On Monday, Michael Moynihan blogged about an interview with John McCain that the New York Times published over the weekend. I thought there were a couple of exchanges* worth further note in these worrying times of Freddie/Fannie bailouts, loose talk about re-regulation, seemingly limitless imperial responsibilities, and libertarians tiring of being kicked to the curb by the Republican Party:
Q: How do you think of yourself as a conservative? Do you think of yourself more as a Goldwater conservative or Reagan conservative or George W. Bush conservative?
Senator John McCain: A Teddy Roosevelt conservative, I think. He's probably my major role model; we could go back to Lincoln, of course. In the 20th century Teddy Roosevelt. I think Teddy Roosevelt, he had a great vision of America's role in the 20th Century. He was a great environmentalist. He loved the country. He is the person who brought the government into a more modern ? into the 20th century as well. He was probably engaged more in national security slash international affairs that any president ever been. […]
Q: Roosevelt wasn't really a small government person. He saw an active role for government. What thing in your record would you say are in a similar vein of using government to do things that….
Mr. McCain: Campaign Finance reform ? obviously he was a great reformer ? is one of them. Climate change is another. He was a great environmentalist […]
Q: Was it a good idea for the federal government to intervene in Bear Stearns?
Mr. McCain: I think we had to. American is in extremely difficult economic times. I agree with literally every expert on the economy: If Bear Stearns had collapsed it would have had a ripple effect in the market. And that's why this latest mortgage crisis with Freddie Mac and Fannie Mae, are ? excuse me, with the home loan mortgage people ? is that we worry of the ripple effect of their collapse. […]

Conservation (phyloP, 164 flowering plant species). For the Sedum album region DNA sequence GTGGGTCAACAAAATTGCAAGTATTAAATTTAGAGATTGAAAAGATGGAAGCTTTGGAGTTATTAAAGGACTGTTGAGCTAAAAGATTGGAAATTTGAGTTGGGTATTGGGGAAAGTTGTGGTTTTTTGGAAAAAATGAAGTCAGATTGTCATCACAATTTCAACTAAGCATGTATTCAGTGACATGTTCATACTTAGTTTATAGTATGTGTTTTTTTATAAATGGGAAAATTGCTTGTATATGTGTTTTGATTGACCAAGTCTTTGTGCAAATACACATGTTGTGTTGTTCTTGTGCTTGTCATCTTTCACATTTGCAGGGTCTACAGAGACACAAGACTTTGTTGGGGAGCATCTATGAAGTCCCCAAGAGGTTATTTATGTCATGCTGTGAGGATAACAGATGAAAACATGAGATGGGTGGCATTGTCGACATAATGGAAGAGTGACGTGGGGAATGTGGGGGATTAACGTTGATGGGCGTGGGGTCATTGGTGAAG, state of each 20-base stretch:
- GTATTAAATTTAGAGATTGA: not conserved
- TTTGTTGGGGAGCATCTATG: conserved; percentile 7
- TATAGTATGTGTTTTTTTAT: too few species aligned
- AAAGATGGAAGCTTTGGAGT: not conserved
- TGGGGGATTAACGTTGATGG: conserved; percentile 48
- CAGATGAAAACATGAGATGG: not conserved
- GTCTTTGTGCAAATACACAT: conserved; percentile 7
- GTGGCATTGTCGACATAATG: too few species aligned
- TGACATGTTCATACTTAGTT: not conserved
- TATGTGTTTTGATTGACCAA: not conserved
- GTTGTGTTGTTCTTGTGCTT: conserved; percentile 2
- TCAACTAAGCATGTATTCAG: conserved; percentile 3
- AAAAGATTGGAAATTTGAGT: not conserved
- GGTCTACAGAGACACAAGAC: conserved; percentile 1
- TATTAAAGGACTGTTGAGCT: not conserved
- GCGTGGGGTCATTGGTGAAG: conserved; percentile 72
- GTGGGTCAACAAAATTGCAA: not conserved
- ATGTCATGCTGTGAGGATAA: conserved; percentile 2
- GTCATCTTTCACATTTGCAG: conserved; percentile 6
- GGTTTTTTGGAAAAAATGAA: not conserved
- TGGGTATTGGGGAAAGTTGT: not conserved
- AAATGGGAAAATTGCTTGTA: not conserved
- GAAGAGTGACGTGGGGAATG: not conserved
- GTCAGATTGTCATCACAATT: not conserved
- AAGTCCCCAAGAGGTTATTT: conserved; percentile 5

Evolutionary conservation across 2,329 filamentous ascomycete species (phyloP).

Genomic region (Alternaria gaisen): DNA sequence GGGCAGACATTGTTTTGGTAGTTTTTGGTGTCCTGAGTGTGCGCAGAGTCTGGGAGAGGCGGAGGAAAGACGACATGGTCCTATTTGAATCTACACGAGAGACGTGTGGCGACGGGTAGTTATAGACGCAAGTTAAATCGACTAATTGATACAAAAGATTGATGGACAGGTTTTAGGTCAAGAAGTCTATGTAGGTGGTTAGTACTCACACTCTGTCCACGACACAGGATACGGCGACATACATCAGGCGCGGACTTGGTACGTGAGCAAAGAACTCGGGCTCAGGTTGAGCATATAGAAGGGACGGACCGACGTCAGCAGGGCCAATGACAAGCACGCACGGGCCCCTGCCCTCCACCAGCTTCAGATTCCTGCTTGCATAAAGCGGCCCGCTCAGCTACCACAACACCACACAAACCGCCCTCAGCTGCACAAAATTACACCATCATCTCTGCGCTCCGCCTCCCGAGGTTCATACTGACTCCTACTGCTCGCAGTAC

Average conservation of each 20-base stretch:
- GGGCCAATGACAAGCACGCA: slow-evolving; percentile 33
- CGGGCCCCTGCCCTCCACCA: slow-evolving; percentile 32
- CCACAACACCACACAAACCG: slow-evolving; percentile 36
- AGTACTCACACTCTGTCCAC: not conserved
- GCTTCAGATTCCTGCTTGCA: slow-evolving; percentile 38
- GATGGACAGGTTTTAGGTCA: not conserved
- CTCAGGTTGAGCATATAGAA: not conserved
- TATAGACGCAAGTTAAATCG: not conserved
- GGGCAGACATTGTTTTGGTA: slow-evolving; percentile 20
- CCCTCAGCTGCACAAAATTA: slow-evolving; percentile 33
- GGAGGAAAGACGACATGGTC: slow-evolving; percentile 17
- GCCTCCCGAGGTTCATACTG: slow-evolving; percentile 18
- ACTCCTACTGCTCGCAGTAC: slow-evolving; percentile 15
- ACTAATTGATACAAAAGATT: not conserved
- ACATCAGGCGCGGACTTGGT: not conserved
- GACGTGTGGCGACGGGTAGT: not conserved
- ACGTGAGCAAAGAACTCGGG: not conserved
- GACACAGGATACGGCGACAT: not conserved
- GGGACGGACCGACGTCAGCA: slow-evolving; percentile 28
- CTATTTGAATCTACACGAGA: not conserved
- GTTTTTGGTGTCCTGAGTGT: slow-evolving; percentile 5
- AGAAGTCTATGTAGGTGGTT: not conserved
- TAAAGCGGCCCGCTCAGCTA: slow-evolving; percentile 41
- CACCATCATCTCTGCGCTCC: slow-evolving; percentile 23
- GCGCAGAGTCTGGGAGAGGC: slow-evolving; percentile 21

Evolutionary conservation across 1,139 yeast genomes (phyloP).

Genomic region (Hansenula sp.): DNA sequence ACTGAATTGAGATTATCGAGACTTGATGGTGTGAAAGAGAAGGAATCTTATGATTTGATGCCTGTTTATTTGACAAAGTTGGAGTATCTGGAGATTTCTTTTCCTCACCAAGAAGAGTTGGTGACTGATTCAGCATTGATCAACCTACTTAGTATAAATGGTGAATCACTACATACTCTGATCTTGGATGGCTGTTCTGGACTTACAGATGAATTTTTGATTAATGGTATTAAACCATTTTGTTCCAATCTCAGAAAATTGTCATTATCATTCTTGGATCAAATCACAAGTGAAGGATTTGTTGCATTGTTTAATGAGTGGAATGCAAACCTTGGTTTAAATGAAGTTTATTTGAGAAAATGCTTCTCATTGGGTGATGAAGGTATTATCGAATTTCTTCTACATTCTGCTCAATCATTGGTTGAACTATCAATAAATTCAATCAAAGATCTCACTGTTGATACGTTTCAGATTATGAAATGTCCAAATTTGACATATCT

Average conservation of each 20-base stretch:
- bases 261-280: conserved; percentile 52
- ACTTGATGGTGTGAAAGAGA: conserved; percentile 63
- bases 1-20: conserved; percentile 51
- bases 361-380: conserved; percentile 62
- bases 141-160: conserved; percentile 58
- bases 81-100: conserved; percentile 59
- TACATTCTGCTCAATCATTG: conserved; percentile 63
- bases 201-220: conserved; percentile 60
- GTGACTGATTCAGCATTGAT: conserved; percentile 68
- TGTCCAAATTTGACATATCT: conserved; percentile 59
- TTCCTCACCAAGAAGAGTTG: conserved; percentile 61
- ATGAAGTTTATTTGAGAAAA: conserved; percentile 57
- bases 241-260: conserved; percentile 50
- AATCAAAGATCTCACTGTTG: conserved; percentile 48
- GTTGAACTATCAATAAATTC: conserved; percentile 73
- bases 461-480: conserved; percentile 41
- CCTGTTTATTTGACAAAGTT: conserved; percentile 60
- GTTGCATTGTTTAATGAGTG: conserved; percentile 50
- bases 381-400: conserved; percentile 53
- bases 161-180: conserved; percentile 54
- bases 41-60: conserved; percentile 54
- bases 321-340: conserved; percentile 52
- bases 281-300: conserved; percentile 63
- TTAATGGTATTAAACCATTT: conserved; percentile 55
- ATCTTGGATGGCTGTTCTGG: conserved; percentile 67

Q: Do you think the government is ultimately on the hook for Fannie and Freddie, if the worst-case scenario materializes?
Mr. McCain: I don't think the question is so much, is it on the hook, as much as it is, could we afford to have a collapse? And I keep being asked about a quote, government bailout. I don't know if a government, quote, bailout is necessary now. Because there are other courses of action that are being explored in order to ensure their survival. But I don't believe we can afford to have them fail ? because of their impact on the overall economy, and the housing situation which we already know is in dire straits ? and I've head that there is various options. I also note with sorrow that their stock continues to go down, and the situation becomes more and more severe.
People often ask me what kind of president I think McCain would make; what would be surprising, etc. With the important caveat that I don't really know, I think many would be startled by just how far (back) to the interventionist economic left McCain would be willing and eager to traverse with an emboldened Democratic majority attempting to "fix" a worsening economy. Yes, he would veto the crap out of some spending bills larded with earmarks; and yes, for my money he has a much more favorable posture toward both entitlement reform and international trade (at least, with those few countries he doesn't want to slap punitive economic sanctions on).
But on Democrat-friendly stuff like government bailouts, global warming legislation, and atrocious nanny-boo proposals to keep "predators" off that Internet thingie he's heard so much about, McCain's foundational and occasionally creepy T.R. crush would mean considerably more than just sticking the Great White Fleet 2.0 under the tent of every tinpot dictator able to photoshop missile-launch pictures. When even Barry Goldwater's own replacement turns down a softball opportunity to give cheap props to a guy so far removed from modern-day politics that the Democratic Party is happy to fertilize his grave with empty praise, it might just indicate something.
* I actually cleaned up some of the punctuation in the NYT transcript; stuff on the level of adding question marks and changing commas into semi-colons.